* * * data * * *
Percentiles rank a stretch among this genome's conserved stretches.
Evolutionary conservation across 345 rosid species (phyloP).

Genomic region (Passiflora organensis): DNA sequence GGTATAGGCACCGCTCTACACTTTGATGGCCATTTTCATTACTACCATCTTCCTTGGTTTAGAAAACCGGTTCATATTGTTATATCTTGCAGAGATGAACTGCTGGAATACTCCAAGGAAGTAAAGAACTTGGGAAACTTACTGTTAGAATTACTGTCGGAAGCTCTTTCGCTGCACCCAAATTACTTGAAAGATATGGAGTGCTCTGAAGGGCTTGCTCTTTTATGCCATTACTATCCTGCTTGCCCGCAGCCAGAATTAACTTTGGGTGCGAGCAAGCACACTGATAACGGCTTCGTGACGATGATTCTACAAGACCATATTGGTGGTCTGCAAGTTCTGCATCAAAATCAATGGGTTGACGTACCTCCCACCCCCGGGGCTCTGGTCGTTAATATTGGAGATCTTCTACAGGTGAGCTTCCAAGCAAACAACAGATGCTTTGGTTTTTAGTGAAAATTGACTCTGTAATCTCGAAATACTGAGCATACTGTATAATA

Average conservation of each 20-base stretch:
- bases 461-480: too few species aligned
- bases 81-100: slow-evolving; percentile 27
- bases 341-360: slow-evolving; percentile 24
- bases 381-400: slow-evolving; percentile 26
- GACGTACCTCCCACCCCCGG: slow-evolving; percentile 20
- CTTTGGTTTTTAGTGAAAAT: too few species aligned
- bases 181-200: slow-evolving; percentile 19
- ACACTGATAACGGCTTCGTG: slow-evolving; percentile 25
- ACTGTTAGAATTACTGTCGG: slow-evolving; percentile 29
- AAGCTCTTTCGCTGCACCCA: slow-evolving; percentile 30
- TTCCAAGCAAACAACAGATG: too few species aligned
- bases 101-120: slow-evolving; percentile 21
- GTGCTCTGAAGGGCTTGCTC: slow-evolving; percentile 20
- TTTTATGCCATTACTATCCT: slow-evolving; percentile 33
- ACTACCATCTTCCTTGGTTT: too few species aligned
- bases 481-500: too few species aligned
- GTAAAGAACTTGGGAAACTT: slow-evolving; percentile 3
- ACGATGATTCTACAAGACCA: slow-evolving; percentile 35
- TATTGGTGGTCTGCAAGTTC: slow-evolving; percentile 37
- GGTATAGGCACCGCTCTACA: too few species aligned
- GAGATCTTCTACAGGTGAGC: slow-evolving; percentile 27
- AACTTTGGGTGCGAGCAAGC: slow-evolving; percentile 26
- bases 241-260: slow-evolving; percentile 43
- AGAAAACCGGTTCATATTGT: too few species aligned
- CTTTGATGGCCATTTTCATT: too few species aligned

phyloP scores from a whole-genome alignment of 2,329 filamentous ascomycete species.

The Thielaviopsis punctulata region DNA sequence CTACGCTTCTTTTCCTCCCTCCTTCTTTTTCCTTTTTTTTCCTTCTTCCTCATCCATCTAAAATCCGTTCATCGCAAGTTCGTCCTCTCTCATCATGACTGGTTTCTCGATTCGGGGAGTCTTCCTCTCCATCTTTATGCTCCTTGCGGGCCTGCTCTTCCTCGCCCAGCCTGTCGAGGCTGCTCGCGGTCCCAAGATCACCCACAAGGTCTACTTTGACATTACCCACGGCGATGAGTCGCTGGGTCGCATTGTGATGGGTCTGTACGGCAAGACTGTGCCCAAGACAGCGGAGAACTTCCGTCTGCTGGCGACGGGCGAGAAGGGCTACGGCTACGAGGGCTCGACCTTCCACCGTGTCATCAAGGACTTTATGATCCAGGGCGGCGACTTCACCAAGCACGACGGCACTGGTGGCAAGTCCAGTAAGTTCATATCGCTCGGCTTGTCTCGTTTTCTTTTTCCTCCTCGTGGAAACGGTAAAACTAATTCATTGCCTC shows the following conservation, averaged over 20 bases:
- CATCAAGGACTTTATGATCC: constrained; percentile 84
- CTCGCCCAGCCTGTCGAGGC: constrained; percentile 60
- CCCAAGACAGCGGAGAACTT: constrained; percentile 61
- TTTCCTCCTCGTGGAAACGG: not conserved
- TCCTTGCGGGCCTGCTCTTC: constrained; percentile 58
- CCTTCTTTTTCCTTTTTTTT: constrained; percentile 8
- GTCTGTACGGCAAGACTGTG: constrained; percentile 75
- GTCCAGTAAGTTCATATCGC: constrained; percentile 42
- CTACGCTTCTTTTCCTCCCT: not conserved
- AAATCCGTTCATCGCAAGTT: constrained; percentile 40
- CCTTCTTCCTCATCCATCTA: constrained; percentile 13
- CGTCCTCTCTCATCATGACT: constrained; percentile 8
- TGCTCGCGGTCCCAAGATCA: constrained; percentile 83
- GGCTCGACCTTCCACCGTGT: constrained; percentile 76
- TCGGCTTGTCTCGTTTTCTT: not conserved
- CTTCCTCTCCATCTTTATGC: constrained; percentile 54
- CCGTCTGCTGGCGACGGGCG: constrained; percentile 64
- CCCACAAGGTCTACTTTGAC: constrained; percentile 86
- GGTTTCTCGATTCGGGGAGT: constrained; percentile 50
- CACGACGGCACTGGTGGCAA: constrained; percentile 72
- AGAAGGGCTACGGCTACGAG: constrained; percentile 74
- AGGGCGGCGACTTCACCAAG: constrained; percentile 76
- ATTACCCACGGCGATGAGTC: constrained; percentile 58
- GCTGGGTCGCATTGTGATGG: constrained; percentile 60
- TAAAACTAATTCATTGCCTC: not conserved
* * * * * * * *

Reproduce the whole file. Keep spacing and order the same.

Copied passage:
Percentiles rank a stretch among this genome's conserved stretches.
Evolutionary conservation across 345 rosid species (phyloP).

Genomic region (Passiflora organensis): DNA sequence GGTATAGGCACCGCTCTACACTTTGATGGCCATTTTCATTACTACCATCTTCCTTGGTTTAGAAAACCGGTTCATATTGTTATATCTTGCAGAGATGAACTGCTGGAATACTCCAAGGAAGTAAAGAACTTGGGAAACTTACTGTTAGAATTACTGTCGGAAGCTCTTTCGCTGCACCCAAATTACTTGAAAGATATGGAGTGCTCTGAAGGGCTTGCTCTTTTATGCCATTACTATCCTGCTTGCCCGCAGCCAGAATTAACTTTGGGTGCGAGCAAGCACACTGATAACGGCTTCGTGACGATGATTCTACAAGACCATATTGGTGGTCTGCAAGTTCTGCATCAAAATCAATGGGTTGACGTACCTCCCACCCCCGGGGCTCTGGTCGTTAATATTGGAGATCTTCTACAGGTGAGCTTCCAAGCAAACAACAGATGCTTTGGTTTTTAGTGAAAATTGACTCTGTAATCTCGAAATACTGAGCATACTGTATAATA

Average conservation of each 20-base stretch:
- bases 461-480: too few species aligned
- bases 81-100: slow-evolving; percentile 27
- bases 341-360: slow-evolving; percentile 24
- bases 381-400: slow-evolving; percentile 26
- GACGTACCTCCCACCCCCGG: slow-evolving; percentile 20
- CTTTGGTTTTTAGTGAAAAT: too few species aligned
- bases 181-200: slow-evolving; percentile 19
- ACACTGATAACGGCTTCGTG: slow-evolving; percentile 25
- ACTGTTAGAATTACTGTCGG: slow-evolving; percentile 29
- AAGCTCTTTCGCTGCACCCA: slow-evolving; percentile 30
- TTCCAAGCAAACAACAGATG: too few species aligned
- bases 101-120: slow-evolving; percentile 21
- GTGCTCTGAAGGGCTTGCTC: slow-evolving; percentile 20
- TTTTATGCCATTACTATCCT: slow-evolving; percentile 33
- ACTACCATCTTCCTTGGTTT: too few species aligned
- bases 481-500: too few species aligned
- GTAAAGAACTTGGGAAACTT: slow-evolving; percentile 3
- ACGATGATTCTACAAGACCA: slow-evolving; percentile 35
- TATTGGTGGTCTGCAAGTTC: slow-evolving; percentile 37
- GGTATAGGCACCGCTCTACA: too few species aligned
- GAGATCTTCTACAGGTGAGC: slow-evolving; percentile 27
- AACTTTGGGTGCGAGCAAGC: slow-evolving; percentile 26
- bases 241-260: slow-evolving; percentile 43
- AGAAAACCGGTTCATATTGT: too few species aligned
- CTTTGATGGCCATTTTCATT: too few species aligned

phyloP scores from a whole-genome alignment of 2,329 filamentous ascomycete species.

The Thielaviopsis punctulata region DNA sequence CTACGCTTCTTTTCCTCCCTCCTTCTTTTTCCTTTTTTTTCCTTCTTCCTCATCCATCTAAAATCCGTTCATCGCAAGTTCGTCCTCTCTCATCATGACTGGTTTCTCGATTCGGGGAGTCTTCCTCTCCATCTTTATGCTCCTTGCGGGCCTGCTCTTCCTCGCCCAGCCTGTCGAGGCTGCTCGCGGTCCCAAGATCACCCACAAGGTCTACTTTGACATTACCCACGGCGATGAGTCGCTGGGTCGCATTGTGATGGGTCTGTACGGCAAGACTGTGCCCAAGACAGCGGAGAACTTCCGTCTGCTGGCGACGGGCGAGAAGGGCTACGGCTACGAGGGCTCGACCTTCCACCGTGTCATCAAGGACTTTATGATCCAGGGCGGCGACTTCACCAAGCACGACGGCACTGGTGGCAAGTCCAGTAAGTTCATATCGCTCGGCTTGTCTCGTTTTCTTTTTCCTCCTCGTGGAAACGGTAAAACTAATTCATTGCCTC shows the following conservation, averaged over 20 bases:
- CATCAAGGACTTTATGATCC: constrained; percentile 84
- CTCGCCCAGCCTGTCGAGGC: constrained; percentile 60
- CCCAAGACAGCGGAGAACTT: constrained; percentile 61
- TTTCCTCCTCGTGGAAACGG: not conserved
- TCCTTGCGGGCCTGCTCTTC: constrained; percentile 58
- CCTTCTTTTTCCTTTTTTTT: constrained; percentile 8
- GTCTGTACGGCAAGACTGTG: constrained; percentile 75
- GTCCAGTAAGTTCATATCGC: constrained; percentile 42
- CTACGCTTCTTTTCCTCCCT: not conserved
- AAATCCGTTCATCGCAAGTT: constrained; percentile 40
- CCTTCTTCCTCATCCATCTA: constrained; percentile 13
- CGTCCTCTCTCATCATGACT: constrained; percentile 8
- TGCTCGCGGTCCCAAGATCA: constrained; percentile 83
- GGCTCGACCTTCCACCGTGT: constrained; percentile 76
- TCGGCTTGTCTCGTTTTCTT: not conserved
- CTTCCTCTCCATCTTTATGC: constrained; percentile 54
- CCGTCTGCTGGCGACGGGCG: constrained; percentile 64
- CCCACAAGGTCTACTTTGAC: constrained; percentile 86
- GGTTTCTCGATTCGGGGAGT: constrained; percentile 50
- CACGACGGCACTGGTGGCAA: constrained; percentile 72
- AGAAGGGCTACGGCTACGAG: constrained; percentile 74
- AGGGCGGCGACTTCACCAAG: constrained; percentile 76
- ATTACCCACGGCGATGAGTC: constrained; percentile 58
- GCTGGGTCGCATTGTGATGG: constrained; percentile 60
- TAAAACTAATTCATTGCCTC: not conserved